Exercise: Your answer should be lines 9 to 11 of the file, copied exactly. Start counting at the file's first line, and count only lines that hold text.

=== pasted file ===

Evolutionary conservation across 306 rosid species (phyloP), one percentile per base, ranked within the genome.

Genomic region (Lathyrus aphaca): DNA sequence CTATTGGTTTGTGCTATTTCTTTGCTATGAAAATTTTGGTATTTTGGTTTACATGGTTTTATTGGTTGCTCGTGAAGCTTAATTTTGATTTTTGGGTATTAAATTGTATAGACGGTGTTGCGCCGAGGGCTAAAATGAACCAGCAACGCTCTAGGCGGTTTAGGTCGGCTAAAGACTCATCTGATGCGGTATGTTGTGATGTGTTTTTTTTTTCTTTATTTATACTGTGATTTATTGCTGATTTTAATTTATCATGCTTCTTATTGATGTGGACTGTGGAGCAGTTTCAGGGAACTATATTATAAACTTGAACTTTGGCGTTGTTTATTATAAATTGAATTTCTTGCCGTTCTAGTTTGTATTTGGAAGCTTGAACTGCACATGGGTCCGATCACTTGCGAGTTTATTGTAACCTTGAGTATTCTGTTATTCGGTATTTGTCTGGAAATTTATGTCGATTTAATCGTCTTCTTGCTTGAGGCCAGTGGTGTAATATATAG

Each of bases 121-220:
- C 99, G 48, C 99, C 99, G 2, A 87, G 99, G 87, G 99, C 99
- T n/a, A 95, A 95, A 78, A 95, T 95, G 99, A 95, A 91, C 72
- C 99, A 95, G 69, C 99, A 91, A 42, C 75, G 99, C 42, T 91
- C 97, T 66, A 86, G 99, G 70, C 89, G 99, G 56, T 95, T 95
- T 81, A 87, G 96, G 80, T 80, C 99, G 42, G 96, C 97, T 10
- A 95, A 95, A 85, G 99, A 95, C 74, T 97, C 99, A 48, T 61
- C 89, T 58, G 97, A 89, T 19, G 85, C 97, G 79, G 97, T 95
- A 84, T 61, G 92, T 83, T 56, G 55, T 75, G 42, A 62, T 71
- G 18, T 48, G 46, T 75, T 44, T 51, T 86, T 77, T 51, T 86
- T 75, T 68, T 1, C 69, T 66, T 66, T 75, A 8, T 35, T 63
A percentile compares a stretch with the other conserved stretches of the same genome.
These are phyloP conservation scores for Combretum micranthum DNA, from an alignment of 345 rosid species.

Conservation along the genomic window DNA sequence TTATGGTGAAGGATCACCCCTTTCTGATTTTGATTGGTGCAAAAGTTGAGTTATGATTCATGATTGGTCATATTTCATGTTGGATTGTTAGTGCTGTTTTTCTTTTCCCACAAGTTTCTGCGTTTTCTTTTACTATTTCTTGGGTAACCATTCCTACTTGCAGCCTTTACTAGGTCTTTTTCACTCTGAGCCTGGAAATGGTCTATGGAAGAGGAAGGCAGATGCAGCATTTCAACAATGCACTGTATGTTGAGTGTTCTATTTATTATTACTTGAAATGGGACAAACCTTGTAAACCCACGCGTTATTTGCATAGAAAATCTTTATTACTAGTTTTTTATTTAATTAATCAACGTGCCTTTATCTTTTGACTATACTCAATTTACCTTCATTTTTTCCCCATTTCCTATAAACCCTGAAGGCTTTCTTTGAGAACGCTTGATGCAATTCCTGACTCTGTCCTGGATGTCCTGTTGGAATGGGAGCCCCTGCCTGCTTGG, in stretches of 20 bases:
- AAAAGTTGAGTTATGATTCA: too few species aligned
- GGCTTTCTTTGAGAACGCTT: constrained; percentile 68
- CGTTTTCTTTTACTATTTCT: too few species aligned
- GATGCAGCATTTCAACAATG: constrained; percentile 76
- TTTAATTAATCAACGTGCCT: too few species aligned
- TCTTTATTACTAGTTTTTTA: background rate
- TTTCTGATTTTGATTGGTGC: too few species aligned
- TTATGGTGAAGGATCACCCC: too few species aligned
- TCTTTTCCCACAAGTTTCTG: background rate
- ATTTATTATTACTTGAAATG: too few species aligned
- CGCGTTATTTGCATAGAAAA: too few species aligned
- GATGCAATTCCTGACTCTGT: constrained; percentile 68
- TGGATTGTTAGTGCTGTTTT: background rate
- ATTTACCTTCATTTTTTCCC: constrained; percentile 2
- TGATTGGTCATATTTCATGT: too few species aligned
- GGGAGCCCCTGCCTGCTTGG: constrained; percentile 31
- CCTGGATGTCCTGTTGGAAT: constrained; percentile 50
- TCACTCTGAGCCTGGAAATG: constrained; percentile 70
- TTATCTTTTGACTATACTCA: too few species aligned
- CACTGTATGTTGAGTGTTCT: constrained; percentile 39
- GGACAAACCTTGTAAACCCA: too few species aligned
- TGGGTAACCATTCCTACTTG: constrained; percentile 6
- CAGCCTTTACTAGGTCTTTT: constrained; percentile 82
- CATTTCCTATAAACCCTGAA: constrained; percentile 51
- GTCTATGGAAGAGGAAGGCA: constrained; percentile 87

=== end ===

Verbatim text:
- A 95, A 95, A 85, G 99, A 95, C 74, T 97, C 99, A 48, T 61
- C 89, T 58, G 97, A 89, T 19, G 85, C 97, G 79, G 97, T 95
- A 84, T 61, G 92, T 83, T 56, G 55, T 75, G 42, A 62, T 71